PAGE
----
A second death related to coronavirus has been confirmed in the Republic of Ireland.
The total number of confirmed cases in the Republic is now 129, a rise of 39 in 24 hours.
Five new cases have been confirmed in Northern Ireland, bringing the total number of cases to 34.
It comes after the first community transmission cases of Covid-19 were confirmed in Northern Ireland on Friday.
Senior ministers from the NI Executive and Irish government met on Saturday to discuss the cross-border approach to tackling the virus.
Coronavirus deaths have doubled in 24 hours in the UK.
The United States has announced a ban on travel from the UK and Ireland will begin at 00:00 Eastern time on Monday (04:00 GMT on Tuesday).
The Public Health Agency (PHA) in Northern Ireland has repeated advice for people to stay at home and self-isolate if they have mild symptoms.
Testing is now being “principally provided for patients requiring hospital treatment and those with particular medical conditions”.
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It added that healthcare workers who have been in contact with symptomatic or confirmed cases will also require testing.
On Friday, the Health Minister Robin Swann said non-urgent health services are to be reduced in order to care for coronavirus patients.
The cancellations and postponements will be phased in over the coming days and weeks.
Mr Swann apologised to those whose appointments will be postponed or cancelled but said coronavirus was “the biggest public health challenge for at least a generation”.
Northern Ireland New cases in the Republic
Among the 39 newly confirmed cases in the Republic, 29 are male and 10 are female, Irish health officials have said.
Two are located in the west of the country, three in the north west, 13 in the south and 21 in the east.
Healthcare staff are also among the cases confirmed on Saturday.
In other developments on Saturday:
- Chief Pharmaceutical Officer Cathy Harrison said people should order prescriptions and take their medicines as normal, adding that there is no shortage of prescription medicine and that “stockpiling or purchasing medication that you do not need is completely unnecessary and could disadvantage other patients”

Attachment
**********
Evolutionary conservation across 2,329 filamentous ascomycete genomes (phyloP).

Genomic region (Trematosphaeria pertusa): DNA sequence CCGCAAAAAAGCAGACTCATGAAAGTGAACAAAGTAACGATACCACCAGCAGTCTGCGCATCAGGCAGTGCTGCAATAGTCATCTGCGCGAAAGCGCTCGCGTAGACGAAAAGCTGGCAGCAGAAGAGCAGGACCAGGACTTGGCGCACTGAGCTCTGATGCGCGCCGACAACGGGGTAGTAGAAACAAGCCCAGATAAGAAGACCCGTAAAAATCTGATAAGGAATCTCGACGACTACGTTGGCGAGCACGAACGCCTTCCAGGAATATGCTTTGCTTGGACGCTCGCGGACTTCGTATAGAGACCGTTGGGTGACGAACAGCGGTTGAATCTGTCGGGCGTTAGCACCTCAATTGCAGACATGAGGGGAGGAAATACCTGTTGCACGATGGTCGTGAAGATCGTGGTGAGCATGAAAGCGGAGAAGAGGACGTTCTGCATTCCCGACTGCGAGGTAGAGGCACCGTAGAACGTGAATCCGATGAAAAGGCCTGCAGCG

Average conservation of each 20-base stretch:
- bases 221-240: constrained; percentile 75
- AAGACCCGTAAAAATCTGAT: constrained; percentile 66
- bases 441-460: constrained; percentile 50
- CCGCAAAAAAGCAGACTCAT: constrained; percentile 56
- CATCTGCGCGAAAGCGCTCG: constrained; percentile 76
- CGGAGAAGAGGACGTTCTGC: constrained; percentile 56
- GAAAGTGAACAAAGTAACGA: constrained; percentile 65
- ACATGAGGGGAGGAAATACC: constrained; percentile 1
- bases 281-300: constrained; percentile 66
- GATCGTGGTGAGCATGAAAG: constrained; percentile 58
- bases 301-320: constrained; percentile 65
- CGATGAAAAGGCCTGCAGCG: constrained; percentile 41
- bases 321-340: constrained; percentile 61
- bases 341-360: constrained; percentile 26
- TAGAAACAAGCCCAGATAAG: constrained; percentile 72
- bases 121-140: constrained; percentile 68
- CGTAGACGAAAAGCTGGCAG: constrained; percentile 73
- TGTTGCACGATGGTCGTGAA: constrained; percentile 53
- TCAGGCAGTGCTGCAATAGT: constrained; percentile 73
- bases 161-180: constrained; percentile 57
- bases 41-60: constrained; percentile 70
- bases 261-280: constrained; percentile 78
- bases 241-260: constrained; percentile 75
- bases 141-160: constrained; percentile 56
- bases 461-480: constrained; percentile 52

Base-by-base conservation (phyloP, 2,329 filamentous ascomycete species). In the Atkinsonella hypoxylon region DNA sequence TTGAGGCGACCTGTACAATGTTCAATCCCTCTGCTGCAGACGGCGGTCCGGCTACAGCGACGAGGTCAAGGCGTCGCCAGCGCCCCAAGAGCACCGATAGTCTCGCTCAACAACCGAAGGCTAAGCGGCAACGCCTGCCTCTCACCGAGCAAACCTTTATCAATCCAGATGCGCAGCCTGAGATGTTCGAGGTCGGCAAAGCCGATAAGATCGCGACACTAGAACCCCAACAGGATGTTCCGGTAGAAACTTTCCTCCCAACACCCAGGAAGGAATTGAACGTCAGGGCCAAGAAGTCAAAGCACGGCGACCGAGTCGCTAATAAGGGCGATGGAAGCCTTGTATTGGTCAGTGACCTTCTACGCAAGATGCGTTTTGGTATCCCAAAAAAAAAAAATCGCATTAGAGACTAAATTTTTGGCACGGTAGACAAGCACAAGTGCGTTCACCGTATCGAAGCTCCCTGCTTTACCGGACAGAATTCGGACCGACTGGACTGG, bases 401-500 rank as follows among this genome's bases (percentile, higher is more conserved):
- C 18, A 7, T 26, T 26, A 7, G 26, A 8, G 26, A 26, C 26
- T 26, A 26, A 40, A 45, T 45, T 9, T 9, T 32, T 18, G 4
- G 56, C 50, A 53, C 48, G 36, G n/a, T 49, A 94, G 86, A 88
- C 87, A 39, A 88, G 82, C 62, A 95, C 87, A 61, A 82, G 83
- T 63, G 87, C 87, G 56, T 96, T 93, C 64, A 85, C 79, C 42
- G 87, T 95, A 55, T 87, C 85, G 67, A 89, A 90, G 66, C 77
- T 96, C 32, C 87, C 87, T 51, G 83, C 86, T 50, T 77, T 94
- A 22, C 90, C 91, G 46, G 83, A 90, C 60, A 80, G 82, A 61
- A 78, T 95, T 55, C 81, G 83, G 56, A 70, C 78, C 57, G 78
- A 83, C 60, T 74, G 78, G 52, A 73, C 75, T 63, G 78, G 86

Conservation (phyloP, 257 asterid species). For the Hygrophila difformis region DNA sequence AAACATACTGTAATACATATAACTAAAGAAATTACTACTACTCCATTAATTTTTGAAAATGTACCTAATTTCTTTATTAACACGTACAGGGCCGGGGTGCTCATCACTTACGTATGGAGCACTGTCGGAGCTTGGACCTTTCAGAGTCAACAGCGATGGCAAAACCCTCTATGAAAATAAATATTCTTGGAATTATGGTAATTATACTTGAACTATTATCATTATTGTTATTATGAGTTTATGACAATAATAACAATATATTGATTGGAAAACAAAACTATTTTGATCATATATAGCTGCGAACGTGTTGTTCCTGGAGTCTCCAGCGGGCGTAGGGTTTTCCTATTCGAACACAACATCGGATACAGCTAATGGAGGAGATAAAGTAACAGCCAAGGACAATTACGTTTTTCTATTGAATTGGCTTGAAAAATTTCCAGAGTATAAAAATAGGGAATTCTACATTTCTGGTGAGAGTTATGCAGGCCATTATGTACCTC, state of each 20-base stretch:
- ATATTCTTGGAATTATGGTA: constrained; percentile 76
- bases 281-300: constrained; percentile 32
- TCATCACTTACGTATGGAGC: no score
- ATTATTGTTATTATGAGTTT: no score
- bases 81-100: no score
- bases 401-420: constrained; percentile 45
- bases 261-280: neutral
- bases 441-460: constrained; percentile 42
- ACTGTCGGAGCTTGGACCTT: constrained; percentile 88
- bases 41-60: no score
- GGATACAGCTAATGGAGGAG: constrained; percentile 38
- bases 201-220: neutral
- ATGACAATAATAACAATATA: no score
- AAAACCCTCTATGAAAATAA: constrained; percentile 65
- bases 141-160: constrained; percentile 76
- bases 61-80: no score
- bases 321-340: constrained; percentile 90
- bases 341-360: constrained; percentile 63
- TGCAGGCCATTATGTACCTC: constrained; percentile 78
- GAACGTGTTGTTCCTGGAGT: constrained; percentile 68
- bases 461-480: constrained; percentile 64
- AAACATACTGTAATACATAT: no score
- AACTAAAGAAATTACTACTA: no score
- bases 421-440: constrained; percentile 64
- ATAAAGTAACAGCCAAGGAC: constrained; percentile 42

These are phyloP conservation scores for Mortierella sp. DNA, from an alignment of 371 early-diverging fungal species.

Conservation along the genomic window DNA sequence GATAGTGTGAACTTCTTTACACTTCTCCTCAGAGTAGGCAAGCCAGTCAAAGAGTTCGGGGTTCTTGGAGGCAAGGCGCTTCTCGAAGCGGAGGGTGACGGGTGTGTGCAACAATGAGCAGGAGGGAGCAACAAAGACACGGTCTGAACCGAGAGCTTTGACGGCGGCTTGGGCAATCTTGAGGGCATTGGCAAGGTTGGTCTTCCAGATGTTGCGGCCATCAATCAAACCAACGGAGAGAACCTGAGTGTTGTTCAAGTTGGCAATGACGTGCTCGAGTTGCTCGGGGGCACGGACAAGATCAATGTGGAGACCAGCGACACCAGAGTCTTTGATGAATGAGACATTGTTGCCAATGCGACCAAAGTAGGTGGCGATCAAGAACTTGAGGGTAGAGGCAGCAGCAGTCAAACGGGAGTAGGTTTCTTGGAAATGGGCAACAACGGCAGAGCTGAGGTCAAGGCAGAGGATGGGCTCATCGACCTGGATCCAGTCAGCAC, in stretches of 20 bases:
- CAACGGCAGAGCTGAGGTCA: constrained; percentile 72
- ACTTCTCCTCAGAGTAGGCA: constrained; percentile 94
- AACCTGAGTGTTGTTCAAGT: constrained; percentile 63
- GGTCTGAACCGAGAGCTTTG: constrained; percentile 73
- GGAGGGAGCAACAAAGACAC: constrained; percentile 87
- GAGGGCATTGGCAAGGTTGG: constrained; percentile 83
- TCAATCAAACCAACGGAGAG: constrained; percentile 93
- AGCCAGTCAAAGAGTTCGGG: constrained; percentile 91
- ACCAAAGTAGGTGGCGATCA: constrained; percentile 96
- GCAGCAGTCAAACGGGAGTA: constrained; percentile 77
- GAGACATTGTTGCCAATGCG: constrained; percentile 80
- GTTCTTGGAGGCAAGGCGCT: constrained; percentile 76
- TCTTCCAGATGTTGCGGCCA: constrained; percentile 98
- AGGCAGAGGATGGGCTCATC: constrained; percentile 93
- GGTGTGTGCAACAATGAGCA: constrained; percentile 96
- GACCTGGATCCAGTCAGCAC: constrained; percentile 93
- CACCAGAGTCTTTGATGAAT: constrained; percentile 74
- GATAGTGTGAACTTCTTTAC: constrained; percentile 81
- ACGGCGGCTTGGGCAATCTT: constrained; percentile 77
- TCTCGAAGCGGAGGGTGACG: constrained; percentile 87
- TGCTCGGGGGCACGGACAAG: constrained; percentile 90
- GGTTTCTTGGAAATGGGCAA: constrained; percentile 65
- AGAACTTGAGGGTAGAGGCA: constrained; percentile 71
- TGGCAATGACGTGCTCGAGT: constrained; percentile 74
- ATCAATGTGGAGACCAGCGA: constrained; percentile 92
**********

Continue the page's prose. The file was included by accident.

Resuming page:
- Infrastructure Minister Nichola Mallon said planning restrictions would be relaxed to allow supplies to be delivered to shops outside of authorised hours, in a move designed to allow more frequent deliveries of food and other supplies as retailers feel the strain of bulk buying
- Jet2 cancelled all flights to Spain – the airline operates nine routes to the country from Belfast International Airport
- EasyJet had said it will be cancelling all flights to and from Spain from Tuesday, 17 March. The airline runs seven routes to the country from Belfast International Airport
- A number of passengers have been left abroad after a number of Aer Lingus flights from the Canary Islands to Dublin, Shannon and Cork airports were cancelled – the airline said it was a result of air traffic control restrictions and it was working to help its customers
Speaking to BBC News NI, one Aer Lingus passenger in Gran Canaria said her flight for Dublin, due to take off on Saturday evening, had been cancelled at the last minute.
Kathleen O’Hare, a former head teacher at Hazelwood Integrated College in Belfast, said she and her husband had travelled to the island a couple of weeks ago before the escalation of the coronavirus situation.
“At the moment I have no idea how we are going to fly, it would just be good if someone could just get us some information,” she said.
“Tell us something. It doesn’t take that much to put something on a website.”
A spokeswoman for Aer Lingus said passengers had been notified, and the airline was “working to rebook guests on our next available services and provide hotel accommodation where necessary”.
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